B+LNZ renews calls for changes to stock exclusion regulations

// Forage Cropping

Beef + Lamb New Zealand (B+LNZ) has renewed calls for changes to the stock exclusion regulations introduced in August 2020, specifically the low-slope map, saying the Government’s recent willingness to consider practical alternatives on winter grazing provides hope more workable options can be applied to managing stock around waterways.


“Our position has been clear all along – we want the inaccurate low-slope map to be deleted and replaced with a general rule that regional councils would be empowered to give effect to. This could be through either a slope-trigger rule based at the paddock scale or by undertaking their own regional mapping.

“We’re not against the ‘why’ – the intent of the rule is good, but we are concerned about the ‘how”.

The Government’s current low slope map currently identifies thousands of hectares of steep land as low slope and therefore required to be fenced. 

“Tinkering around the edges of the unworkable and inaccurate national-scale map won’t get the right outcomes – we need regional approaches.”

Mr McIvor says the Government’s recent decision to support an industry-led Intensive Winter Grazing (IWG) module to farm plans in the coming year and to delay the implementation of the winter grazing rules shows that arbitrary rules are not the right approach.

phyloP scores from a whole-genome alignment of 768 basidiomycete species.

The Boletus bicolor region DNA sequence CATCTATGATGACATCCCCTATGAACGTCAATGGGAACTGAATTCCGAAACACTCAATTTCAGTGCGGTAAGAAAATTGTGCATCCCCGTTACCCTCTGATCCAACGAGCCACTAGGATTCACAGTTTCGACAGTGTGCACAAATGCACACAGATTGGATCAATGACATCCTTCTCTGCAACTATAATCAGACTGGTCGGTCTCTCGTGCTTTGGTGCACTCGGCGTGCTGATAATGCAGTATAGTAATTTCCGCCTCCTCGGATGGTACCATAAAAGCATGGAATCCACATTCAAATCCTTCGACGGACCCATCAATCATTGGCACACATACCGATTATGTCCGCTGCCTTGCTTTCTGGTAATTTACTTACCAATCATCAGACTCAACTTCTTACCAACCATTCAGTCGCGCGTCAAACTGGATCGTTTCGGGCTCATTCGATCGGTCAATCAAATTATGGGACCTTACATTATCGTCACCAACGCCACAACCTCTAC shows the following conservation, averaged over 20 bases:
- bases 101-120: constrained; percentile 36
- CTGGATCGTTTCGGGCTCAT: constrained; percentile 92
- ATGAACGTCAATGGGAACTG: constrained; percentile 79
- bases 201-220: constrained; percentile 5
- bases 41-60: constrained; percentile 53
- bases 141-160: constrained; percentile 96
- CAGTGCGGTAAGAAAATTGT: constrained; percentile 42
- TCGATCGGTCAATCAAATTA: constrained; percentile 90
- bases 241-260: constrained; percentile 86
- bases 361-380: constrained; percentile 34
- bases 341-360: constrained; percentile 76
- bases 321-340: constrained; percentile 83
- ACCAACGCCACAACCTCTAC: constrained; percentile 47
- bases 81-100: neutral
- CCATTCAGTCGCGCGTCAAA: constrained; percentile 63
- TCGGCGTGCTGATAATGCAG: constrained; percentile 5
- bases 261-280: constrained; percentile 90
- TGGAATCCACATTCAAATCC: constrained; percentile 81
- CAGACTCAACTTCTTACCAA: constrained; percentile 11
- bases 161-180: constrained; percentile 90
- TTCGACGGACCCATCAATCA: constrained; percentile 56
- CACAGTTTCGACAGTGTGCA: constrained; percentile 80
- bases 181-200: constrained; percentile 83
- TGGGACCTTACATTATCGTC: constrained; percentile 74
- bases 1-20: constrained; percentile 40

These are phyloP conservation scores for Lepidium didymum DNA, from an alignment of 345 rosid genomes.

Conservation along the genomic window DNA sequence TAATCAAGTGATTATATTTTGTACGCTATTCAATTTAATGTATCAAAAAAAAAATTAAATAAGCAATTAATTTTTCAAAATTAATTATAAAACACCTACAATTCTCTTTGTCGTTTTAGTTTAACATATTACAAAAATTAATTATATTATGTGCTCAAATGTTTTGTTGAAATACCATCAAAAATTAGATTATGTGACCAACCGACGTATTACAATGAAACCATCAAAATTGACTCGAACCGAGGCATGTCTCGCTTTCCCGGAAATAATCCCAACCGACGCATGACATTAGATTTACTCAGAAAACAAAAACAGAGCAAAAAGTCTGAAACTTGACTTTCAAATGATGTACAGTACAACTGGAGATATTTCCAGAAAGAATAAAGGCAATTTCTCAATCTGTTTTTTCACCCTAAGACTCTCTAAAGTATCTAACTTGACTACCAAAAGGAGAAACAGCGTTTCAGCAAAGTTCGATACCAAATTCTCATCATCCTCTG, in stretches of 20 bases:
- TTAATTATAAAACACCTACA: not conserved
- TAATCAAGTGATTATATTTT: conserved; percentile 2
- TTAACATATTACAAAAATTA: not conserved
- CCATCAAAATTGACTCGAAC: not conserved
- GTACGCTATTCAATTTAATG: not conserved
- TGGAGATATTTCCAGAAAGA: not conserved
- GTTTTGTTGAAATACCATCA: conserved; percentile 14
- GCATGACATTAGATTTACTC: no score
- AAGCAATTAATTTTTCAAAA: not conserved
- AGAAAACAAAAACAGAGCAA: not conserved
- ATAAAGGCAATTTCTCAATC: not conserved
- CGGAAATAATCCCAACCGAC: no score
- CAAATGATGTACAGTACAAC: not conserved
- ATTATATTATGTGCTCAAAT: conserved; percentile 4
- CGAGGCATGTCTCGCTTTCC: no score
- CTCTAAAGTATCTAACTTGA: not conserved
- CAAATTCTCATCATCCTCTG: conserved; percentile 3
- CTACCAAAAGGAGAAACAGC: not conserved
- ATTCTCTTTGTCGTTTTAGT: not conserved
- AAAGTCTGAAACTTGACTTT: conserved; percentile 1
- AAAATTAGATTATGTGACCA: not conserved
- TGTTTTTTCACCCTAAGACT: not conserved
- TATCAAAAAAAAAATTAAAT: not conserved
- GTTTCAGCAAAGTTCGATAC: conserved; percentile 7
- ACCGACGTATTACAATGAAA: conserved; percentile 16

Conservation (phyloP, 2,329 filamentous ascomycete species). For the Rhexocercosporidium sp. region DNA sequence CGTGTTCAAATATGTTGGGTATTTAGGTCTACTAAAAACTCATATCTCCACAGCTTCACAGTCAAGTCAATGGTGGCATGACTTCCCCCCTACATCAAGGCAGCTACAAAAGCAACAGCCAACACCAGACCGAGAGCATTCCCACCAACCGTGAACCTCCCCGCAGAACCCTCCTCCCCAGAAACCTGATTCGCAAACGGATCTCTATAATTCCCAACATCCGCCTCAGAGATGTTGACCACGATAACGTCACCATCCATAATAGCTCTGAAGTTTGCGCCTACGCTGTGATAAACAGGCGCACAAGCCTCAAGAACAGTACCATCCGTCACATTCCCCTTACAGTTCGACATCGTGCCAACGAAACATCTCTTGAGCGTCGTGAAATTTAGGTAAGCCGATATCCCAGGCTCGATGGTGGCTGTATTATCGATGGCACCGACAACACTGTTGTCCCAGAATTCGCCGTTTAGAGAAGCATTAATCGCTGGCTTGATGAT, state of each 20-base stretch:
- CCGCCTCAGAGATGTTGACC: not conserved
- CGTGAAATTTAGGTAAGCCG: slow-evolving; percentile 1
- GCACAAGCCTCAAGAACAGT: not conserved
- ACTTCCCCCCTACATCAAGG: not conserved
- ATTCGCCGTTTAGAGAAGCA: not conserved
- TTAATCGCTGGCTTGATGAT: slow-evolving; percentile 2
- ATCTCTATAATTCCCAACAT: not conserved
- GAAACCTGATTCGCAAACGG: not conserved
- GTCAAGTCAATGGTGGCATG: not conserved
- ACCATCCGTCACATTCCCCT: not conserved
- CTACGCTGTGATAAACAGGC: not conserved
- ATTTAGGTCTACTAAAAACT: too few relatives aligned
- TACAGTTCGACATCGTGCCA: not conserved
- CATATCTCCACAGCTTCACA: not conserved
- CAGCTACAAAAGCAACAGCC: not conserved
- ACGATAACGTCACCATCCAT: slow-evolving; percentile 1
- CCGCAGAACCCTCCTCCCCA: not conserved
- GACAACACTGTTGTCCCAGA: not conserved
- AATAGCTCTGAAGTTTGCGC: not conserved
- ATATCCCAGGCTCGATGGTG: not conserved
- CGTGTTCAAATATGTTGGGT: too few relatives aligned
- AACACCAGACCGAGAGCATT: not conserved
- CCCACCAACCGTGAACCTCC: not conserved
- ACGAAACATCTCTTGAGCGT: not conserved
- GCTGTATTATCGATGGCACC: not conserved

“We have been very clear that farmers need workable and relevant rules and have been advocating for effects-based approaches at the paddock scale to both IWG and to stock exclusion, delivered through effective farm planning.

“We ask the Government to give certainty to farmers and to apply a commonsense approach to the low-slope map. We’re very willing to work with the Government on getting this right.”

More generally, B+LNZ is concerned about the blunt effect the 360 regulations (section 360 of the Resource Management Act 1991) approach to stock exclusion has and would like to see more regional discretion. 

“By having strict rules there is no ability to consider whether there are animals in the paddock, how many or what type of animal, and it makes it harder for farmers to manage environmental risks. There are more effective ways of achieving the same, or even better, environmental outcomes.”

Mr McIvor says the regionally-based approach to stock exclusion is consistent with the adoption of stock exclusion rules, including a slope-trigger at paddock scale, in Hawke’s Bay and the recent introduction of similar rules in the Waikato.

“These approaches take into account how intensively paddocks are farmed and provide farmers with an alternative pathway if there are legitimate reasons for not wanting to fence the waterways.

“These rules are specific enough for the regional council to take action on breaches but flexible enough to ensure that good environmental outcomes are the driving force.”

B+LNZ will continue to work with other industry groups in advocating for changes to the stock exclusion regulations.


For media enquiries, please contact B+LNZ’s Senior Communications Advisor Katie Jans on 027 838 6353.